Date of Award
Doctor of Philosophy
Counselor Education and Counseling Psychology
Dr. Joseph R. Morris
Dr. Mary Z. Anderson
Dr. Dennis Simpson
The Dominican Republic has a population of over 10 million, from which an estimated 20% fall within the age range of 10 to 19 years old (OECD, 2012). The provision of education, particularly for Dominican youth, has been established as a long-term social and economic priority at the government level (OECD, 2012; Pimentel, 2002). Nevertheless, research suggests that education and health management in the Dominican Republic have been historically inadequate and insufficient (Schumacher, 2010; Vargas-Lundius, 1991). Further research is warranted to better understand Dominican students’ mental health experiences as they attempt to succeed in formal learning environments (Schumacher, 2010).
Furthermore, psychological distress in college settings has been deemed a major challenge for students and higher education institutions alike (Baader et al., 2014; Gutiérrez Rodas et al., 2010; Kitzrow, 2009; Ross et al., 1999). Despite scholarly evidence that more and more students could benefit from accessing mental health services, low help-seeking rates continue to resurface in the literature (American College Health Association, 2009; Demyan & Anderson, 2012; Eisenberg et al., 2007). Previous findings suggest the likely interference of self- and social stigma in individuals’ attitudes and intentions to seek psychological care for experiences of distress (Lienemann et al., 2013; Satcher, 2000; Vogel et al., 2013b).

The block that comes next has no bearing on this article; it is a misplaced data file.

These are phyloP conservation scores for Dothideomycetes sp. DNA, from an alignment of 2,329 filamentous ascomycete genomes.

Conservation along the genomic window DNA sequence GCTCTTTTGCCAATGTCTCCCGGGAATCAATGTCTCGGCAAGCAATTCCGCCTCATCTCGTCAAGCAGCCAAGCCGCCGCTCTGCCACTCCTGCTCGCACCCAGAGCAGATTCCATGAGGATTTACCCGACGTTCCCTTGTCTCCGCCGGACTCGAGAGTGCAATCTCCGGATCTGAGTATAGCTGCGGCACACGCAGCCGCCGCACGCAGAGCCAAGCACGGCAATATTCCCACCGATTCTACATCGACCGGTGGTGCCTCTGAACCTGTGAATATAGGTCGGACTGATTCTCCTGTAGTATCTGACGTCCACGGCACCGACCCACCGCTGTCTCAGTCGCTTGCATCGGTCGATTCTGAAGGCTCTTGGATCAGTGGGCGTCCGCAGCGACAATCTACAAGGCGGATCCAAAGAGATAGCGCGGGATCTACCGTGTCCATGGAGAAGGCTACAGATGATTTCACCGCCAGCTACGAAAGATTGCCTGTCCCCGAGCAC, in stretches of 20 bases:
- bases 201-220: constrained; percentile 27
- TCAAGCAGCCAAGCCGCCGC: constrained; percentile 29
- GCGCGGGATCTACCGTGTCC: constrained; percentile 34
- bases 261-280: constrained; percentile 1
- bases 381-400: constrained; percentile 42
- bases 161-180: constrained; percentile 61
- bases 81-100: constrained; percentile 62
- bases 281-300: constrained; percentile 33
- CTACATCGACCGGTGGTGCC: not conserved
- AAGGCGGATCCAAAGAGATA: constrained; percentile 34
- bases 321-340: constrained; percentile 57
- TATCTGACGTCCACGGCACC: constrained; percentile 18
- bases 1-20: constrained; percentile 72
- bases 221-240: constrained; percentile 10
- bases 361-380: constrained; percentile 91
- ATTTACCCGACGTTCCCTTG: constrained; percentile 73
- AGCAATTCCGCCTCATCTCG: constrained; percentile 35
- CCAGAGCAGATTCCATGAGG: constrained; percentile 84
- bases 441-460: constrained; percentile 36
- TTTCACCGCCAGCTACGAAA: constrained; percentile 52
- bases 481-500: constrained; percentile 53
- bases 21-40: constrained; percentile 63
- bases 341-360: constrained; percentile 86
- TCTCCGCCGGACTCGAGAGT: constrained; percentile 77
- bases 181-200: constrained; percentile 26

Through the use of six measures and quantitative analyses, this study explores Dominican college students’ (n = 280) experiences of psychological distress, help-seeking attitudes, help seeking intentions, self-stigma, and social stigma toward seeking psychological services. Findings reveal that from 47% males and 53% females, traditional-aged (86%), under-class (65%) college students with predominant affiliation to Health Sciences (36%) or Engineering (36%), about 71% (n = 200) experience moderate levels of distress, 74% (n = 207) have neutral help-seeking attitudes, and 67% (n = 188) hold moderate help-seeking intentions, mostly toward family or friends. Additionally, 74% (n = 206) of participants present moderate levels of self stigma, and 76% (n = 212) report moderate levels of social stigma toward psychological services.
Moreover, there are significant bivariate correlations among this study’s main variables, with the exception of distress. A multivariate analysis of variance (MANOVA) supports main effects of gender, age, and area of academic study on the main variables. Post-hoc tests reveal multiple group differences for academic area of study related to psychological distress and help seeking attitudes. Likely one of the first studies of its kind in the Dominican Republic, this research contributes data on Dominican college students and mental health considerations, with implications for improved practice and research. Future studies on distress, help-seeking and stigma with Dominican college students are encouraged overall.
Pacheco del Castillo, Laura Alicia, "Dominican College Students’ Experiences of Distress, Help-Seeking and Stigma" (2017). Dissertations. 3101.